When Phil was in eighth grade, he tells me, he needed something to display for Hobby Night at Rachel Carson Intermediate School. He grew up in a small three-bedroom apartment in Queens, NY with his older sister and mother, so he didn’t exactly have room, aside from under his mattress, for collecting anything aside from low-rent porn, and even that, he tells me now, is something he can’t remember ever having. Nary a burlesque postcard in sight. Though if he had collected such items, it most certainly wouldn’t be displayed on a table for Hobby Night.
When asked what he’d be featuring, Phil looked blankly at his friend Peter. They both shrugged. There was a birdwatcher among them: the assistant principal, Mr. Sherman, who set up a table with binoculars, photos, and books of birds. Special bird calls, and perhaps, as I imagine it, a fishing vest and a peculiar hat. Some of the students set up dioramas and elaborate solar system representations. Phil and Peter couldn’t be showed up.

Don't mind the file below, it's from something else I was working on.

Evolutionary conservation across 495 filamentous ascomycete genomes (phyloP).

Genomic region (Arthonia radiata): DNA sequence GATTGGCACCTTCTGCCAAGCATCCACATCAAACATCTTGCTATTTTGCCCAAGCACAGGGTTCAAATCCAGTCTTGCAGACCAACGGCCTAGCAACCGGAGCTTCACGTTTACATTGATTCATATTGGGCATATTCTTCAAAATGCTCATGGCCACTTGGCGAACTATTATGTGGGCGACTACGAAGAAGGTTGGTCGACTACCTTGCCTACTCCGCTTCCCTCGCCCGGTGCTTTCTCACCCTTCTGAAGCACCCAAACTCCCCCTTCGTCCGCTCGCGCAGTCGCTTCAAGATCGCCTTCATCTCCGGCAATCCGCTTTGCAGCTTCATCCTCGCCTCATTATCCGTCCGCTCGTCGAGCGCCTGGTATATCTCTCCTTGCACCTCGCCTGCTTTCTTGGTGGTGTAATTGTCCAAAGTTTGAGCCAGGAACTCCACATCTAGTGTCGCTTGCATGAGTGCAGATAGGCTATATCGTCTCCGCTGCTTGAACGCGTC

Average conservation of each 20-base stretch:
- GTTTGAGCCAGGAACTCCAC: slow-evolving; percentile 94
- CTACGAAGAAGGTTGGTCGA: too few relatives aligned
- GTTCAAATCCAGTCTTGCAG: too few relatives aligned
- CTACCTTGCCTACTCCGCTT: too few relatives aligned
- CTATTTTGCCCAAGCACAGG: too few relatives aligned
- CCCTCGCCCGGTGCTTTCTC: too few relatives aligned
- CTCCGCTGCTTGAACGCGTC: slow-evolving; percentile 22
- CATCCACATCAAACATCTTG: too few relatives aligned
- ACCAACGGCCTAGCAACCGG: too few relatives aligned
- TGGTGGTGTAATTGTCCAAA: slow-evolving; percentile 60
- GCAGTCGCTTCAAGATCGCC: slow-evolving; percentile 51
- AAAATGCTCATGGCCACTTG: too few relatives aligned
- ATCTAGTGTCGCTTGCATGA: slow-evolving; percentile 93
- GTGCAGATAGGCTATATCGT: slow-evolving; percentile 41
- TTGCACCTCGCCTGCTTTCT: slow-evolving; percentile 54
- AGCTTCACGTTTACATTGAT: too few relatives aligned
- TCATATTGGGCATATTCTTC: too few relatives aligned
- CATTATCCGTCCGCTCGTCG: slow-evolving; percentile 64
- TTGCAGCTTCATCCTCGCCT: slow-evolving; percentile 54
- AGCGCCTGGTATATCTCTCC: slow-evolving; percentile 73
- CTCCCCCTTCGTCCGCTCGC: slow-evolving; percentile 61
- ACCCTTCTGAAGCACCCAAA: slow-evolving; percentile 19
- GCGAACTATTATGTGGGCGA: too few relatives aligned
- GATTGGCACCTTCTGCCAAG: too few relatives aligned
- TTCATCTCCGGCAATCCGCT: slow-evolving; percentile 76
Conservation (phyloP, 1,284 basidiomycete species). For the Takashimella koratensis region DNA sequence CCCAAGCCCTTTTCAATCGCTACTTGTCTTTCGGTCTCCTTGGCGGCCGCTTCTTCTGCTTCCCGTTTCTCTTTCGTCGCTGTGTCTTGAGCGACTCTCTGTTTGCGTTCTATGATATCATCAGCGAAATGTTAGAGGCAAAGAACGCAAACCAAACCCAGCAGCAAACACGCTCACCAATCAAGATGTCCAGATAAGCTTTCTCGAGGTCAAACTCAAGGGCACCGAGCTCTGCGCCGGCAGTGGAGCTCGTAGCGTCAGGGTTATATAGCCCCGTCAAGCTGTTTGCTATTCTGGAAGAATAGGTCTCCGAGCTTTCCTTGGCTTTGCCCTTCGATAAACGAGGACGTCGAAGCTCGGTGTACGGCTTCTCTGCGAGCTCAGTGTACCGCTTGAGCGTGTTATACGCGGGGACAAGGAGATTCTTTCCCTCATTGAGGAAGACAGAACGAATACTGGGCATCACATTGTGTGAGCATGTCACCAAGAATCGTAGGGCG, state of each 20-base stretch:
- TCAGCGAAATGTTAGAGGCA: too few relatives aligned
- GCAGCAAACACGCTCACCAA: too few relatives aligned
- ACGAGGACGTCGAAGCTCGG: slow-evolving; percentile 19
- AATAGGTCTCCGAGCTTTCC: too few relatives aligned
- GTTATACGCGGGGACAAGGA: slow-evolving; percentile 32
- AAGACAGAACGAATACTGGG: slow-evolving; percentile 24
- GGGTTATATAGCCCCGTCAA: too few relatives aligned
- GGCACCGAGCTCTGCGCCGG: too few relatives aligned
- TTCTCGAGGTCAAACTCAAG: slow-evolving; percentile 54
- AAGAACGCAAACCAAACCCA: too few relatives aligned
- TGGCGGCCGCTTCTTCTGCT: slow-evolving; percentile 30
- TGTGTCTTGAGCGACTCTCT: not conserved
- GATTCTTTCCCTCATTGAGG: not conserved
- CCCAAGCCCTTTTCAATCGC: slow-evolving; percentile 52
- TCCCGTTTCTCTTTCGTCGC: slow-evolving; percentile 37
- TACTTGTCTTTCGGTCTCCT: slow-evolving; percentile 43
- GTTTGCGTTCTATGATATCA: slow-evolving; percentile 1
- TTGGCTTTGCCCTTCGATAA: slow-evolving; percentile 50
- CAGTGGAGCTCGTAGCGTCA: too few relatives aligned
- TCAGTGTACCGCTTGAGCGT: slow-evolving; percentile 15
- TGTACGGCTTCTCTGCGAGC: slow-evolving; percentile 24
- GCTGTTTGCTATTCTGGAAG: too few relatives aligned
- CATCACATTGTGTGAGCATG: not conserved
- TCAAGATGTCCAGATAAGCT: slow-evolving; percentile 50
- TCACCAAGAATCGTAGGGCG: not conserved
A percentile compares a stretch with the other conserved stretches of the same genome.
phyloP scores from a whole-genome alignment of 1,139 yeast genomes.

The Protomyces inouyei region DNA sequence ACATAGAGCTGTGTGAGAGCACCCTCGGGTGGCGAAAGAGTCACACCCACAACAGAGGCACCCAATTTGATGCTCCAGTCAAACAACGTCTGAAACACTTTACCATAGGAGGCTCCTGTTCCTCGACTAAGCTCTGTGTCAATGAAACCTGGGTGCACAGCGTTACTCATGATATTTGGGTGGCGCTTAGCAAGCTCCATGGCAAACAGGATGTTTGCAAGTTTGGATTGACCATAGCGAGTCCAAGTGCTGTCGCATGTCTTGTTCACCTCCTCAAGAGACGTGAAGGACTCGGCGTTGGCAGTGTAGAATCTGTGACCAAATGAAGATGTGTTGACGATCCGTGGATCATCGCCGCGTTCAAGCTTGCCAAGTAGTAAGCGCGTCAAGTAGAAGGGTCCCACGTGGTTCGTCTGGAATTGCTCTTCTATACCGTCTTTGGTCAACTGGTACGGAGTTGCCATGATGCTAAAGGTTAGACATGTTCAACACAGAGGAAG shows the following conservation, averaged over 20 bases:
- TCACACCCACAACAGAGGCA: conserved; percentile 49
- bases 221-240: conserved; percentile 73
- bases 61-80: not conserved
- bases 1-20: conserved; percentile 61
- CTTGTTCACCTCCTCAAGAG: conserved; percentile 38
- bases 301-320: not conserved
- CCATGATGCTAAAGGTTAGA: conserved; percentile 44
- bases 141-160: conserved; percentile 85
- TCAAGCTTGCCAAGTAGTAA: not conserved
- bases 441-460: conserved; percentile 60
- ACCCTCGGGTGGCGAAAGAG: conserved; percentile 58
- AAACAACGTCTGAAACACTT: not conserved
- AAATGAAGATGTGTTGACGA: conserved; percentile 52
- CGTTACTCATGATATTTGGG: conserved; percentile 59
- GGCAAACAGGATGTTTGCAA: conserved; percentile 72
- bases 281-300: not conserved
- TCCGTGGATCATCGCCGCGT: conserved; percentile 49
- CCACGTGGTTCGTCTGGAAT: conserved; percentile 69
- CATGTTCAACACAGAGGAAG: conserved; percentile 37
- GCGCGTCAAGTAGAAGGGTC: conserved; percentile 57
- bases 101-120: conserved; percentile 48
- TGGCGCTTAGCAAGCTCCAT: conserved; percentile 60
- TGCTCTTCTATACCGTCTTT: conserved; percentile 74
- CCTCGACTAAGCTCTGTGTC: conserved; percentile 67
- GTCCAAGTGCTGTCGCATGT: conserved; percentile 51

Displaying his grandfather’s collection of cigars would take too much explaining. Phil decided they’d collect business cards, so one Saturday afternoon, they set out to visit every single business establishment lining Northern Blvd. Entering car dealerships, restaurants, insurance storefronts, and nail salons.
“So what happened?” I asked, waiting for the punch line of his story, expecting some coming-of-age lesson.
“What do you mean?”
“Your point, what’s the point? I mean, so do you collect these business cards and find that asking for a business card at a corner deli is some secret code you two have just broken that reveals some prostitution ring?”
“Or that you met some woman in a nail salon who gave you your first blowjob?”
“Oh, I know, that you decided that day, in some big ‘before and after’ moment, that you’d go into business representing New Kids On The Block?”
“Um, you asked me if I ever collected anything.”
“Sorry to disappoint.”
These words ought to be stamped on my new business cards.